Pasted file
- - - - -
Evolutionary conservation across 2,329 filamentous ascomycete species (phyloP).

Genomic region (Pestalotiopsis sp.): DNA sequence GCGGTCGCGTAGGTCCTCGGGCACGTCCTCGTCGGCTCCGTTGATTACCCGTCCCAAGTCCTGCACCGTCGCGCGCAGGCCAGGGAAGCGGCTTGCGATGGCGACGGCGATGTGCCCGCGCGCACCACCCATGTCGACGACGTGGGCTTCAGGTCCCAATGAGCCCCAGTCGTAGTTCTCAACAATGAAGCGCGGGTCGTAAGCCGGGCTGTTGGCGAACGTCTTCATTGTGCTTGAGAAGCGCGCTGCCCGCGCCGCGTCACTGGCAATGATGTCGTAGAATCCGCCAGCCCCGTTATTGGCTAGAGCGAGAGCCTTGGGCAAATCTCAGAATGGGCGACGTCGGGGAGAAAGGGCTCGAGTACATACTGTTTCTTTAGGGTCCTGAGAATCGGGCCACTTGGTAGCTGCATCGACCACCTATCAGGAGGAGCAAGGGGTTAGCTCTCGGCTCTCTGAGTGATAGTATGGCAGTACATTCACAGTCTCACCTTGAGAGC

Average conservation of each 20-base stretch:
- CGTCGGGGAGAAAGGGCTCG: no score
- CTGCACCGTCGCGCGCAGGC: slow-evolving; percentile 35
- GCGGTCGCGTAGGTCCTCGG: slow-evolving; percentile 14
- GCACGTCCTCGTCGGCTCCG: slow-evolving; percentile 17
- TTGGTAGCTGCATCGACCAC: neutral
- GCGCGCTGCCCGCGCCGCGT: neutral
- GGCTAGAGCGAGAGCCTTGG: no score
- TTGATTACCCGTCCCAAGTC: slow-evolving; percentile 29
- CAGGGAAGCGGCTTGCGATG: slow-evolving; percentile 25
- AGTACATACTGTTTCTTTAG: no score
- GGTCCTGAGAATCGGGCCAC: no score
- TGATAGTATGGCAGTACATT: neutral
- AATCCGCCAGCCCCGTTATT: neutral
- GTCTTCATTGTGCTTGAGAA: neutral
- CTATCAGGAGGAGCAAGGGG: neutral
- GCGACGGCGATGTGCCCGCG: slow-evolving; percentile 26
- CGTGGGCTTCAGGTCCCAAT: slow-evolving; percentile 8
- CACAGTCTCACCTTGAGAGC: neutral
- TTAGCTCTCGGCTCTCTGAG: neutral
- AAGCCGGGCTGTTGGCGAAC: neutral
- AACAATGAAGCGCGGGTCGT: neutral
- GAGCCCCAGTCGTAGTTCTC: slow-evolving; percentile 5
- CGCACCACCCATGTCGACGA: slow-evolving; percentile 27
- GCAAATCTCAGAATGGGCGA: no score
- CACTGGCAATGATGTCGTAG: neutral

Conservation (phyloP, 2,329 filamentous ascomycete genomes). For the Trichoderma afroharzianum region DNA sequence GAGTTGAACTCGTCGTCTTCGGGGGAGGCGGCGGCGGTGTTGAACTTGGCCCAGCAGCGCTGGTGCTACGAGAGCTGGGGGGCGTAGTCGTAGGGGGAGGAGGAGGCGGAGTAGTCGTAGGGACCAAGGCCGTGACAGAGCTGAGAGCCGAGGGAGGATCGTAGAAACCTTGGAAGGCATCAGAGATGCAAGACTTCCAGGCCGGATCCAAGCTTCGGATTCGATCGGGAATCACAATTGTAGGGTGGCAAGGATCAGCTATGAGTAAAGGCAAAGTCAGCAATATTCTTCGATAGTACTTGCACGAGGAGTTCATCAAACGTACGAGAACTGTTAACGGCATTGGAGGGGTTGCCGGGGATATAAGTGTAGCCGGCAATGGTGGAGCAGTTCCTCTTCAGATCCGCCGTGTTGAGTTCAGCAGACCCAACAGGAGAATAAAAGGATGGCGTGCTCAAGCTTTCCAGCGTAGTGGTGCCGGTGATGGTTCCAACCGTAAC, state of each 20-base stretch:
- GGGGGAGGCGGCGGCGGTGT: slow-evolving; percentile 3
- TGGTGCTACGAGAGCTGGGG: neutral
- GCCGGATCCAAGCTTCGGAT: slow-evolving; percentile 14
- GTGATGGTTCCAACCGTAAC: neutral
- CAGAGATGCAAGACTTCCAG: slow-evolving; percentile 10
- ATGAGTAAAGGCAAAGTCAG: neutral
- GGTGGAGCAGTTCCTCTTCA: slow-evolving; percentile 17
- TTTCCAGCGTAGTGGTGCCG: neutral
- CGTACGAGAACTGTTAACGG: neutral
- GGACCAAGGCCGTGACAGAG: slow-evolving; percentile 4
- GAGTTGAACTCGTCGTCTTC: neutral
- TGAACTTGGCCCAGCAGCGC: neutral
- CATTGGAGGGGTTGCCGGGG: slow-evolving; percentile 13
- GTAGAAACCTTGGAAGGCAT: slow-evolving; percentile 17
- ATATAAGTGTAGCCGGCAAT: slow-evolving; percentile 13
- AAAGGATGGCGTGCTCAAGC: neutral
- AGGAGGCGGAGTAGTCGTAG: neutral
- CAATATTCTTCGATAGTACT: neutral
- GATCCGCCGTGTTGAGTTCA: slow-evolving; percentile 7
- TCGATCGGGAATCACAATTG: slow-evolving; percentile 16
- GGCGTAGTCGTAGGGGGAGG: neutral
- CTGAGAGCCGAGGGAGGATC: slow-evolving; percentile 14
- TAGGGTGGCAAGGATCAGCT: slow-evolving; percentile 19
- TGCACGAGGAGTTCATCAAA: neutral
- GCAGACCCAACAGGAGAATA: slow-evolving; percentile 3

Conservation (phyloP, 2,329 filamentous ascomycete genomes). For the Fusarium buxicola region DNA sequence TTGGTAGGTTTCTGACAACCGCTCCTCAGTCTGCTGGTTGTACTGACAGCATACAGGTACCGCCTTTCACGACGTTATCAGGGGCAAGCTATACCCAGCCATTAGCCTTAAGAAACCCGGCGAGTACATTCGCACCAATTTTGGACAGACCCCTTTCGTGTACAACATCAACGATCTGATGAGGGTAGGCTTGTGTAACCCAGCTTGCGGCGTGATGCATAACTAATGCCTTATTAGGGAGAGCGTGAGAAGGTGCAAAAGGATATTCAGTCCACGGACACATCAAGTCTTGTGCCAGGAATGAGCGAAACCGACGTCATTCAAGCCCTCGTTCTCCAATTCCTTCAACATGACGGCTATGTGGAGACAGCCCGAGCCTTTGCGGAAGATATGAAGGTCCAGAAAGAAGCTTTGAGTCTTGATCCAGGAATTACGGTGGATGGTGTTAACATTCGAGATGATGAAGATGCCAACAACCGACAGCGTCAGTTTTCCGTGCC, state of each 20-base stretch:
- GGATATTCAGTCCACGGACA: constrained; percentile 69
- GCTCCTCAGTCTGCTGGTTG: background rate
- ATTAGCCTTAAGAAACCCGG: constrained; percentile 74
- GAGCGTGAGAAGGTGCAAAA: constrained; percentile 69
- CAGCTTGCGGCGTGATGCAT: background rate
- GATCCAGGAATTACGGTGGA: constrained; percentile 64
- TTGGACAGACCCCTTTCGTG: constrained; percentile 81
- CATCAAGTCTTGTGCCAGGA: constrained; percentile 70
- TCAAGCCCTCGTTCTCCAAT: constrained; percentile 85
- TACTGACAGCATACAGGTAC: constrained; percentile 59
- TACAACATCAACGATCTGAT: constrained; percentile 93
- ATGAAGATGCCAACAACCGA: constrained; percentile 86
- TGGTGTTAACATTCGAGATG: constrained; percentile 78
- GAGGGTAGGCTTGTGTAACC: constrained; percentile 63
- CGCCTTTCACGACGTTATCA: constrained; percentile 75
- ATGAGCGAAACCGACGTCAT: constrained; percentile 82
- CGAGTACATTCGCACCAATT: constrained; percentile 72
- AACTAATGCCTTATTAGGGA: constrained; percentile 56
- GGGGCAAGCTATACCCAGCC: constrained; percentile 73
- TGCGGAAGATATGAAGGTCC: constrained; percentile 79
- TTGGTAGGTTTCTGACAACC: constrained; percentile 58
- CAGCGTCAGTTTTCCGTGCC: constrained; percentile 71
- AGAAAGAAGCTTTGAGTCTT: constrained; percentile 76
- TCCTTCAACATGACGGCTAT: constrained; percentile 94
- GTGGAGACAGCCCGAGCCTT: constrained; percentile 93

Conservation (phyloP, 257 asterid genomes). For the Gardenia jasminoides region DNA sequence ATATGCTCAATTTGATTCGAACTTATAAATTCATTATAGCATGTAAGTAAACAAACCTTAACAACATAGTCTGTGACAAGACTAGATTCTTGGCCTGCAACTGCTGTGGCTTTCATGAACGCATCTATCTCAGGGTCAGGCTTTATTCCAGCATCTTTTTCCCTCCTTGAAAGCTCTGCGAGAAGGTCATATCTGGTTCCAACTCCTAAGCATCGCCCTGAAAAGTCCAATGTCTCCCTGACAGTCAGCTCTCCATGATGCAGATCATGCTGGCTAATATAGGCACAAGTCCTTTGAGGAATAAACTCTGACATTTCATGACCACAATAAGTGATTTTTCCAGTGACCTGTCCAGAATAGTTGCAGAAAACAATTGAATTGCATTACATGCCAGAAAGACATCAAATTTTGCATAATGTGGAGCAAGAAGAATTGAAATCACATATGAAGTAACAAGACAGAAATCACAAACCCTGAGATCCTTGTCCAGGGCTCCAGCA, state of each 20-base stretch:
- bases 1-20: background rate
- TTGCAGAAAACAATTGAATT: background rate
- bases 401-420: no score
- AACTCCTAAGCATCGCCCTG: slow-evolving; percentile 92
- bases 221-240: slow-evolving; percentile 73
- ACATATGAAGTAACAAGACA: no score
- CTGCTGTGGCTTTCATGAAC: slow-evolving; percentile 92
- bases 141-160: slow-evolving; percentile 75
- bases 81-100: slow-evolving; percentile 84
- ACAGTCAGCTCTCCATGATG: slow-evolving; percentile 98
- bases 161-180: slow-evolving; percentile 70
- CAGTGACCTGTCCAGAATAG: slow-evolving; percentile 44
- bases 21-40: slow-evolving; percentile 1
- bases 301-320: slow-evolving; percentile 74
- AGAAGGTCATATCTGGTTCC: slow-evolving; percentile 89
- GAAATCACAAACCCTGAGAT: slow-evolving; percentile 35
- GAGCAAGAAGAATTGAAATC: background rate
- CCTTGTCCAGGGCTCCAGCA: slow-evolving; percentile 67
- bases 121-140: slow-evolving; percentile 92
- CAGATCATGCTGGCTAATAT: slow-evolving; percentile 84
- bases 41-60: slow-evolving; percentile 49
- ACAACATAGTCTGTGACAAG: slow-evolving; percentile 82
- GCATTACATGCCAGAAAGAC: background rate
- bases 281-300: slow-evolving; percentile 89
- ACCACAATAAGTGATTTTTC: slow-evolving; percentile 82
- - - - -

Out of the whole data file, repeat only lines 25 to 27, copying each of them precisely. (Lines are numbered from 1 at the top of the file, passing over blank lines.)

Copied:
- GAGCCCCAGTCGTAGTTCTC: slow-evolving; percentile 5
- CGCACCACCCATGTCGACGA: slow-evolving; percentile 27
- GCAAATCTCAGAATGGGCGA: no score